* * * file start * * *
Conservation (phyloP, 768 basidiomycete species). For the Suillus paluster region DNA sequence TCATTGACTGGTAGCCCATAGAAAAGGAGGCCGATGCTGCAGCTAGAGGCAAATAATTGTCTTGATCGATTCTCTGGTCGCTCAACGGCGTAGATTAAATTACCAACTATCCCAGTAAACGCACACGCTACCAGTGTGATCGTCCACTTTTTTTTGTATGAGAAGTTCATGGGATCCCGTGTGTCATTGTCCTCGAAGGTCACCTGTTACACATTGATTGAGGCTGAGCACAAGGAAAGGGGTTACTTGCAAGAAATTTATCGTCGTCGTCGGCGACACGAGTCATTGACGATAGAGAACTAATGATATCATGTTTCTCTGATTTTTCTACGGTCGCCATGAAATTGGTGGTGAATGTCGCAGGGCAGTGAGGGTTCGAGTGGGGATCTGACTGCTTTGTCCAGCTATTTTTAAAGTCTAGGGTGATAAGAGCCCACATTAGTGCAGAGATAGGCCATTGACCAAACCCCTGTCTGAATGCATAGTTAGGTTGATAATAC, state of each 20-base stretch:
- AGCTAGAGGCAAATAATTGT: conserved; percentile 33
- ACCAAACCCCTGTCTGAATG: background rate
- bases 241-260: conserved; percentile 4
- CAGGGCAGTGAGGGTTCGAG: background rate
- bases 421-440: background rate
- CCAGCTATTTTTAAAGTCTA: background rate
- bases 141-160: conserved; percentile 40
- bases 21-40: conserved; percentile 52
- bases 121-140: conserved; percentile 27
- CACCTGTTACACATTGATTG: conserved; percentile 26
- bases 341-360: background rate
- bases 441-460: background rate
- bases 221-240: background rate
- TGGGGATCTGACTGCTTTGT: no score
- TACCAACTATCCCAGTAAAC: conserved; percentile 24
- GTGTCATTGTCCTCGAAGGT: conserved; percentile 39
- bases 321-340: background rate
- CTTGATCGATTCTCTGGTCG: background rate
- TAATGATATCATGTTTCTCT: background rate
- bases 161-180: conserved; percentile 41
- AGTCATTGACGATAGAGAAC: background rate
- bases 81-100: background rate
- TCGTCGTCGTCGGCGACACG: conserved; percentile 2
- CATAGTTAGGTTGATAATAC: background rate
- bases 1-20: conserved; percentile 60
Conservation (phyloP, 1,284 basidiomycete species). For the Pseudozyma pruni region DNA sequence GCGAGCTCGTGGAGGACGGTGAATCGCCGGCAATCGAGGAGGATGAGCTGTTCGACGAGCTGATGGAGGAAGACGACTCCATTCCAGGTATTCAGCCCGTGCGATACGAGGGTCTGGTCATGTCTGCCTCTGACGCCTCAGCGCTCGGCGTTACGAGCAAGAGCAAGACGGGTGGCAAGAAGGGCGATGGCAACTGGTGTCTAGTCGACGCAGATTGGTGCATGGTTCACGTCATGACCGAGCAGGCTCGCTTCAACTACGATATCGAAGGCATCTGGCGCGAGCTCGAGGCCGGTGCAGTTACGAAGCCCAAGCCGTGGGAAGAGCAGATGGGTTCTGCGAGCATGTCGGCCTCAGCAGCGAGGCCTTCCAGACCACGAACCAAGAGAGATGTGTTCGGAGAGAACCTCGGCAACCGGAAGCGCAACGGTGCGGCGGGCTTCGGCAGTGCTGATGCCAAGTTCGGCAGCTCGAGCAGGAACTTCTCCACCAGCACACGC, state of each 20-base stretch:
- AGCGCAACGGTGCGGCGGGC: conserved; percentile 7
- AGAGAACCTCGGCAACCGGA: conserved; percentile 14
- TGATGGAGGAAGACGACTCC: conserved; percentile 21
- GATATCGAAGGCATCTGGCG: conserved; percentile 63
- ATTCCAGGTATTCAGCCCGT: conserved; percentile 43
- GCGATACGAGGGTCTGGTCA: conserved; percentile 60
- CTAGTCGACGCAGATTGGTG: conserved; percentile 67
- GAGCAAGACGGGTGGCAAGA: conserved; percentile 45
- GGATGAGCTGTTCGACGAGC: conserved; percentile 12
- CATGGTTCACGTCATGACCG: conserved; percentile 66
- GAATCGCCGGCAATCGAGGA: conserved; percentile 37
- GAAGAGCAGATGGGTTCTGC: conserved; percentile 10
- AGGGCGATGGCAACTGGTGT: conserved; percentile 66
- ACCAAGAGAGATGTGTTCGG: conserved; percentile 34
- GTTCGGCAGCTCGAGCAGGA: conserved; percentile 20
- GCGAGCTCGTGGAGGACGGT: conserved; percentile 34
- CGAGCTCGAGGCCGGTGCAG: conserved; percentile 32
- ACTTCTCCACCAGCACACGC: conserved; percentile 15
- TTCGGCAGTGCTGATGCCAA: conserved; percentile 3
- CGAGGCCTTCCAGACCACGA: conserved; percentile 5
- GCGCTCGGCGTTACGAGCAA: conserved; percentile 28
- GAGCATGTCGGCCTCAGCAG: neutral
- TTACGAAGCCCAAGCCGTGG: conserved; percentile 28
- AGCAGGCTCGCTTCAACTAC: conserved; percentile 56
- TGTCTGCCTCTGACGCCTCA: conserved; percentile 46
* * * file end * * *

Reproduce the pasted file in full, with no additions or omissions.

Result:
Conservation (phyloP, 768 basidiomycete species). For the Suillus paluster region DNA sequence TCATTGACTGGTAGCCCATAGAAAAGGAGGCCGATGCTGCAGCTAGAGGCAAATAATTGTCTTGATCGATTCTCTGGTCGCTCAACGGCGTAGATTAAATTACCAACTATCCCAGTAAACGCACACGCTACCAGTGTGATCGTCCACTTTTTTTTGTATGAGAAGTTCATGGGATCCCGTGTGTCATTGTCCTCGAAGGTCACCTGTTACACATTGATTGAGGCTGAGCACAAGGAAAGGGGTTACTTGCAAGAAATTTATCGTCGTCGTCGGCGACACGAGTCATTGACGATAGAGAACTAATGATATCATGTTTCTCTGATTTTTCTACGGTCGCCATGAAATTGGTGGTGAATGTCGCAGGGCAGTGAGGGTTCGAGTGGGGATCTGACTGCTTTGTCCAGCTATTTTTAAAGTCTAGGGTGATAAGAGCCCACATTAGTGCAGAGATAGGCCATTGACCAAACCCCTGTCTGAATGCATAGTTAGGTTGATAATAC, state of each 20-base stretch:
- AGCTAGAGGCAAATAATTGT: conserved; percentile 33
- ACCAAACCCCTGTCTGAATG: background rate
- bases 241-260: conserved; percentile 4
- CAGGGCAGTGAGGGTTCGAG: background rate
- bases 421-440: background rate
- CCAGCTATTTTTAAAGTCTA: background rate
- bases 141-160: conserved; percentile 40
- bases 21-40: conserved; percentile 52
- bases 121-140: conserved; percentile 27
- CACCTGTTACACATTGATTG: conserved; percentile 26
- bases 341-360: background rate
- bases 441-460: background rate
- bases 221-240: background rate
- TGGGGATCTGACTGCTTTGT: no score
- TACCAACTATCCCAGTAAAC: conserved; percentile 24
- GTGTCATTGTCCTCGAAGGT: conserved; percentile 39
- bases 321-340: background rate
- CTTGATCGATTCTCTGGTCG: background rate
- TAATGATATCATGTTTCTCT: background rate
- bases 161-180: conserved; percentile 41
- AGTCATTGACGATAGAGAAC: background rate
- bases 81-100: background rate
- TCGTCGTCGTCGGCGACACG: conserved; percentile 2
- CATAGTTAGGTTGATAATAC: background rate
- bases 1-20: conserved; percentile 60
Conservation (phyloP, 1,284 basidiomycete species). For the Pseudozyma pruni region DNA sequence GCGAGCTCGTGGAGGACGGTGAATCGCCGGCAATCGAGGAGGATGAGCTGTTCGACGAGCTGATGGAGGAAGACGACTCCATTCCAGGTATTCAGCCCGTGCGATACGAGGGTCTGGTCATGTCTGCCTCTGACGCCTCAGCGCTCGGCGTTACGAGCAAGAGCAAGACGGGTGGCAAGAAGGGCGATGGCAACTGGTGTCTAGTCGACGCAGATTGGTGCATGGTTCACGTCATGACCGAGCAGGCTCGCTTCAACTACGATATCGAAGGCATCTGGCGCGAGCTCGAGGCCGGTGCAGTTACGAAGCCCAAGCCGTGGGAAGAGCAGATGGGTTCTGCGAGCATGTCGGCCTCAGCAGCGAGGCCTTCCAGACCACGAACCAAGAGAGATGTGTTCGGAGAGAACCTCGGCAACCGGAAGCGCAACGGTGCGGCGGGCTTCGGCAGTGCTGATGCCAAGTTCGGCAGCTCGAGCAGGAACTTCTCCACCAGCACACGC, state of each 20-base stretch:
- AGCGCAACGGTGCGGCGGGC: conserved; percentile 7
- AGAGAACCTCGGCAACCGGA: conserved; percentile 14
- TGATGGAGGAAGACGACTCC: conserved; percentile 21
- GATATCGAAGGCATCTGGCG: conserved; percentile 63
- ATTCCAGGTATTCAGCCCGT: conserved; percentile 43
- GCGATACGAGGGTCTGGTCA: conserved; percentile 60
- CTAGTCGACGCAGATTGGTG: conserved; percentile 67
- GAGCAAGACGGGTGGCAAGA: conserved; percentile 45
- GGATGAGCTGTTCGACGAGC: conserved; percentile 12
- CATGGTTCACGTCATGACCG: conserved; percentile 66
- GAATCGCCGGCAATCGAGGA: conserved; percentile 37
- GAAGAGCAGATGGGTTCTGC: conserved; percentile 10
- AGGGCGATGGCAACTGGTGT: conserved; percentile 66
- ACCAAGAGAGATGTGTTCGG: conserved; percentile 34
- GTTCGGCAGCTCGAGCAGGA: conserved; percentile 20
- GCGAGCTCGTGGAGGACGGT: conserved; percentile 34
- CGAGCTCGAGGCCGGTGCAG: conserved; percentile 32
- ACTTCTCCACCAGCACACGC: conserved; percentile 15
- TTCGGCAGTGCTGATGCCAA: conserved; percentile 3
- CGAGGCCTTCCAGACCACGA: conserved; percentile 5
- GCGCTCGGCGTTACGAGCAA: conserved; percentile 28
- GAGCATGTCGGCCTCAGCAG: neutral
- TTACGAAGCCCAAGCCGTGG: conserved; percentile 28
- AGCAGGCTCGCTTCAACTAC: conserved; percentile 56
- TGTCTGCCTCTGACGCCTCA: conserved; percentile 46